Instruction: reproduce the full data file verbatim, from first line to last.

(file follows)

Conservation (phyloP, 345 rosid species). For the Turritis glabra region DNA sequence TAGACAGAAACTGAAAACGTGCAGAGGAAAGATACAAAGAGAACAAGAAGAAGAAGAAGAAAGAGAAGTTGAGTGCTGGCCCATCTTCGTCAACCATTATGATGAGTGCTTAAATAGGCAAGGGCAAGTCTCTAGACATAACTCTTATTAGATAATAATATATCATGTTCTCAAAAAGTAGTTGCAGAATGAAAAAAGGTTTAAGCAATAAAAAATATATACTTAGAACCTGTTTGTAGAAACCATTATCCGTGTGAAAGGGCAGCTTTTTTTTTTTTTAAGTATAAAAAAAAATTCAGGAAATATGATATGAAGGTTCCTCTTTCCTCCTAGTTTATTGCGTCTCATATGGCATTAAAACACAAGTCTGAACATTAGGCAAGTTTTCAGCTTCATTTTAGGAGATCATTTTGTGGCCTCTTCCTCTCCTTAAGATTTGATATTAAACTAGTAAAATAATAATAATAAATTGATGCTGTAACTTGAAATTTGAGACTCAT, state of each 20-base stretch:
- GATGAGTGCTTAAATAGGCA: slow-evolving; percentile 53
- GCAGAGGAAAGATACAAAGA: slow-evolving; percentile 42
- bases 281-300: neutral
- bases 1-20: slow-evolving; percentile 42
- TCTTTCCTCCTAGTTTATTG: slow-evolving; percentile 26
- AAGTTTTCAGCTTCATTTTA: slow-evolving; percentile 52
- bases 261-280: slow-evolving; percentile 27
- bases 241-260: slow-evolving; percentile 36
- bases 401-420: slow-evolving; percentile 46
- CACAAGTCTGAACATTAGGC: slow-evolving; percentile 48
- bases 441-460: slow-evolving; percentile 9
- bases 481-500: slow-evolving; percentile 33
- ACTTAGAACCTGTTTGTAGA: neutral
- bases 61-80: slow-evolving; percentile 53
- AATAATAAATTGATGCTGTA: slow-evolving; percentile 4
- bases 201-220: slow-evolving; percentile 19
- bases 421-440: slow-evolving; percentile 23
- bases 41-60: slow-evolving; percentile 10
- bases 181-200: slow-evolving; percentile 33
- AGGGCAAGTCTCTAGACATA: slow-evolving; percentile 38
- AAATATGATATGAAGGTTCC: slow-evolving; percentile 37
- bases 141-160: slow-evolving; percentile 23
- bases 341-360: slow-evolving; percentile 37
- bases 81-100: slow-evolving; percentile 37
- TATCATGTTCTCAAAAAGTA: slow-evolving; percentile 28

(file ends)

Conservation (phyloP, 345 rosid species). For the Turritis glabra region DNA sequence TAGACAGAAACTGAAAACGTGCAGAGGAAAGATACAAAGAGAACAAGAAGAAGAAGAAGAAAGAGAAGTTGAGTGCTGGCCCATCTTCGTCAACCATTATGATGAGTGCTTAAATAGGCAAGGGCAAGTCTCTAGACATAACTCTTATTAGATAATAATATATCATGTTCTCAAAAAGTAGTTGCAGAATGAAAAAAGGTTTAAGCAATAAAAAATATATACTTAGAACCTGTTTGTAGAAACCATTATCCGTGTGAAAGGGCAGCTTTTTTTTTTTTTAAGTATAAAAAAAAATTCAGGAAATATGATATGAAGGTTCCTCTTTCCTCCTAGTTTATTGCGTCTCATATGGCATTAAAACACAAGTCTGAACATTAGGCAAGTTTTCAGCTTCATTTTAGGAGATCATTTTGTGGCCTCTTCCTCTCCTTAAGATTTGATATTAAACTAGTAAAATAATAATAATAAATTGATGCTGTAACTTGAAATTTGAGACTCAT, state of each 20-base stretch:
- GATGAGTGCTTAAATAGGCA: slow-evolving; percentile 53
- GCAGAGGAAAGATACAAAGA: slow-evolving; percentile 42
- bases 281-300: neutral
- bases 1-20: slow-evolving; percentile 42
- TCTTTCCTCCTAGTTTATTG: slow-evolving; percentile 26
- AAGTTTTCAGCTTCATTTTA: slow-evolving; percentile 52
- bases 261-280: slow-evolving; percentile 27
- bases 241-260: slow-evolving; percentile 36
- bases 401-420: slow-evolving; percentile 46
- CACAAGTCTGAACATTAGGC: slow-evolving; percentile 48
- bases 441-460: slow-evolving; percentile 9
- bases 481-500: slow-evolving; percentile 33
- ACTTAGAACCTGTTTGTAGA: neutral
- bases 61-80: slow-evolving; percentile 53
- AATAATAAATTGATGCTGTA: slow-evolving; percentile 4
- bases 201-220: slow-evolving; percentile 19
- bases 421-440: slow-evolving; percentile 23
- bases 41-60: slow-evolving; percentile 10
- bases 181-200: slow-evolving; percentile 33
- AGGGCAAGTCTCTAGACATA: slow-evolving; percentile 38
- AAATATGATATGAAGGTTCC: slow-evolving; percentile 37
- bases 141-160: slow-evolving; percentile 23
- bases 341-360: slow-evolving; percentile 37
- bases 81-100: slow-evolving; percentile 37
- TATCATGTTCTCAAAAAGTA: slow-evolving; percentile 28